That segues nicely into my obsession with audiobooks. At any given moment, I am usually reading two books concurrently: one physical or e-book, and one audiobook. I cherish my Audible subscription and consider it my most important tool in keeping myself constantly inside the world of books. I usually listen to a new audiobook each month, finishing well before my next credit is delivered, and so I’ll re-listen to an old favorite.  Currently, I’m re-listening to The Girl Who Kicked the Hornet’s Nest, book three in Stieg Larsson’s Millennium Trilogy. He is a master of suspense and intrigue, and his Swedish characters drink even more coffee than I do.




Since I write fiction, I primarily read fiction; although, occasionally, a non-fiction title will bash its way through and end up on my list. Recent notables include: The God Delusion by Richard Dawkins, A People’s History of the United States by Howard Zinn, and A Short History of Nearly Everything by Bill Bryson.

My overall strategy consists of three guidelines:

  1. Stay semi-current on YA titles
  2. Read one book per month Just ‘Cuz I Wanna
  3. Mix in a few classics each year for educational/aspirational purposes


In keeping with the strategy outlined above, here is my current summer reading list:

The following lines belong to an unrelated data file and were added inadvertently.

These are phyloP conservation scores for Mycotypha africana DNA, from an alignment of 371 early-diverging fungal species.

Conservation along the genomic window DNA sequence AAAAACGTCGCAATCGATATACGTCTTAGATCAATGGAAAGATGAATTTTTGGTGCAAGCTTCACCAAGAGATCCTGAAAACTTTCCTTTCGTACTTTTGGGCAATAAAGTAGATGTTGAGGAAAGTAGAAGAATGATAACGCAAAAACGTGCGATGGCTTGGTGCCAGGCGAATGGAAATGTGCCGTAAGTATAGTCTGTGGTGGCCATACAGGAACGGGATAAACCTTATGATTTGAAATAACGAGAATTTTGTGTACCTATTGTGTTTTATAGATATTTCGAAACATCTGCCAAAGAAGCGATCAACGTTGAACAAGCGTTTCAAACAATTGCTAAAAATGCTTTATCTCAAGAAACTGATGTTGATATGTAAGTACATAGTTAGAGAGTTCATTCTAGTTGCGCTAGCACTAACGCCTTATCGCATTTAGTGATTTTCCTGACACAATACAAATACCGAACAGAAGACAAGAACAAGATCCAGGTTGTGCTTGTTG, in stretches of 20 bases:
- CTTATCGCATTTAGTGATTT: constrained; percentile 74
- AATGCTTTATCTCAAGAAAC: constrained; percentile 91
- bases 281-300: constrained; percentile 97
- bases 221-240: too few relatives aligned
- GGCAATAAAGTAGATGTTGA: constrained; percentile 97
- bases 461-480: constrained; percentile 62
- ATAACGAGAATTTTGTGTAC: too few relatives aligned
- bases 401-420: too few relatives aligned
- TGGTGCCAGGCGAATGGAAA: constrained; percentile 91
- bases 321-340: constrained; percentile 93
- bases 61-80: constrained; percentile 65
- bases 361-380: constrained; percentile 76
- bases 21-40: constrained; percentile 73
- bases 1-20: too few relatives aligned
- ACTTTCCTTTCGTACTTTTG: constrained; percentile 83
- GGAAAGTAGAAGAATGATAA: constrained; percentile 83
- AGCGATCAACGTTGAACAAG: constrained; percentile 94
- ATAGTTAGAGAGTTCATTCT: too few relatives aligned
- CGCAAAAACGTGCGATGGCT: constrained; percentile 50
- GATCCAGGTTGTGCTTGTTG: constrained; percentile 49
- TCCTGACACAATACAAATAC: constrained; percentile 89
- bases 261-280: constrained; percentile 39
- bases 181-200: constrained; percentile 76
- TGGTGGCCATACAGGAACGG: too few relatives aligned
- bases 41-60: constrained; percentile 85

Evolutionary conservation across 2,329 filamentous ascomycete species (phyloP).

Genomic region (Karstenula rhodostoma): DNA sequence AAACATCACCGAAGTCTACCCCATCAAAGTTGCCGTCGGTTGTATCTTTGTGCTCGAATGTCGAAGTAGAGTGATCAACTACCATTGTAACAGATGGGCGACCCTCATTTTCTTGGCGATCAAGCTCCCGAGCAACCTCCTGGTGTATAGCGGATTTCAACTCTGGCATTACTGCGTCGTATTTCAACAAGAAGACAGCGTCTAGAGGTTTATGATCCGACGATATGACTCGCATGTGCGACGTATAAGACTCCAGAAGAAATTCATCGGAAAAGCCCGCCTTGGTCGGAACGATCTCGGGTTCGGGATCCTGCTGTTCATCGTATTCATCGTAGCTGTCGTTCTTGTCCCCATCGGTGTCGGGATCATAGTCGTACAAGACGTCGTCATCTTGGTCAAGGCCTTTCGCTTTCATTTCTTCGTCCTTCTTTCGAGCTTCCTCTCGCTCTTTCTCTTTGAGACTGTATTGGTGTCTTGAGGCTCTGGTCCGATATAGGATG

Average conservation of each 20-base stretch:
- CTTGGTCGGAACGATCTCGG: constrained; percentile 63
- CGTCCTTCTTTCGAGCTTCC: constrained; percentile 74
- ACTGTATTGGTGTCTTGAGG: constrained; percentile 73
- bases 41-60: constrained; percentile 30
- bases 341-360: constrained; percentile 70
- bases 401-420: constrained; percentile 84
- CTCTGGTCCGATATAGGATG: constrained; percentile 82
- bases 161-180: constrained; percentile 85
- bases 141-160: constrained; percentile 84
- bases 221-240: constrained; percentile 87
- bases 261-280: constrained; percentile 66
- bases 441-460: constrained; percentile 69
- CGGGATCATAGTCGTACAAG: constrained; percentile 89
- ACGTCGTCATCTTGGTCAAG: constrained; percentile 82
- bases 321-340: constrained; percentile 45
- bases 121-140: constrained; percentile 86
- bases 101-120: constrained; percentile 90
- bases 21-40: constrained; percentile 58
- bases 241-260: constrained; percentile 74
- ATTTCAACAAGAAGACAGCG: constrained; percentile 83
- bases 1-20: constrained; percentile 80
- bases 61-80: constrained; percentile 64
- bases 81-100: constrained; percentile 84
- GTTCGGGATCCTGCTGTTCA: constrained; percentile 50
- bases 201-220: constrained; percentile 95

theloudnessJust Cuz I Wanna

  • The Loudness by Nick Courage
  • Sin & Honey by Taryn Scarlett
  • Finders Keepers by Stephen King
  • The Martian by Andy Weir

Classics & Non-fiction

  • The Hero With a Thousand Faces by Joseph Campbell
  • The Grapes of Wrath by John Steinbeck
  • Here We Are Now: The Lasting Impact of Kurt Cobain by Charles R. Cross

YA/Current Lit

  • Grasshopper Jungle by Andrew Smith
  • Simon vs. The Homo Sapiens Agenda by Becky Albertalli


Please follow me on Goodreads and feel free to send me recommendations. I also pay close attention to the reviews at Bookthump, and I encourage you to follow and read Dan’s recommendations as well.

*#SixteensBlogAbout is a monthly series written by the members of The Sweet Sixteens–a group of Young Adult and Middle Grade Authors debuting in 2016. For more about my amazing co-members, visit The Sweet Sixteens Blog.

books, reading, SixteensBlogAbout, ya

Jeff Garvin

Author of SYMPTOMS OF BEING HUMAN and THE LIGHTNESS OF HANDS. Cohost of THE HERO'S JOURNEY podcast. Rock musician, D&D geek, aspiring revolutionary.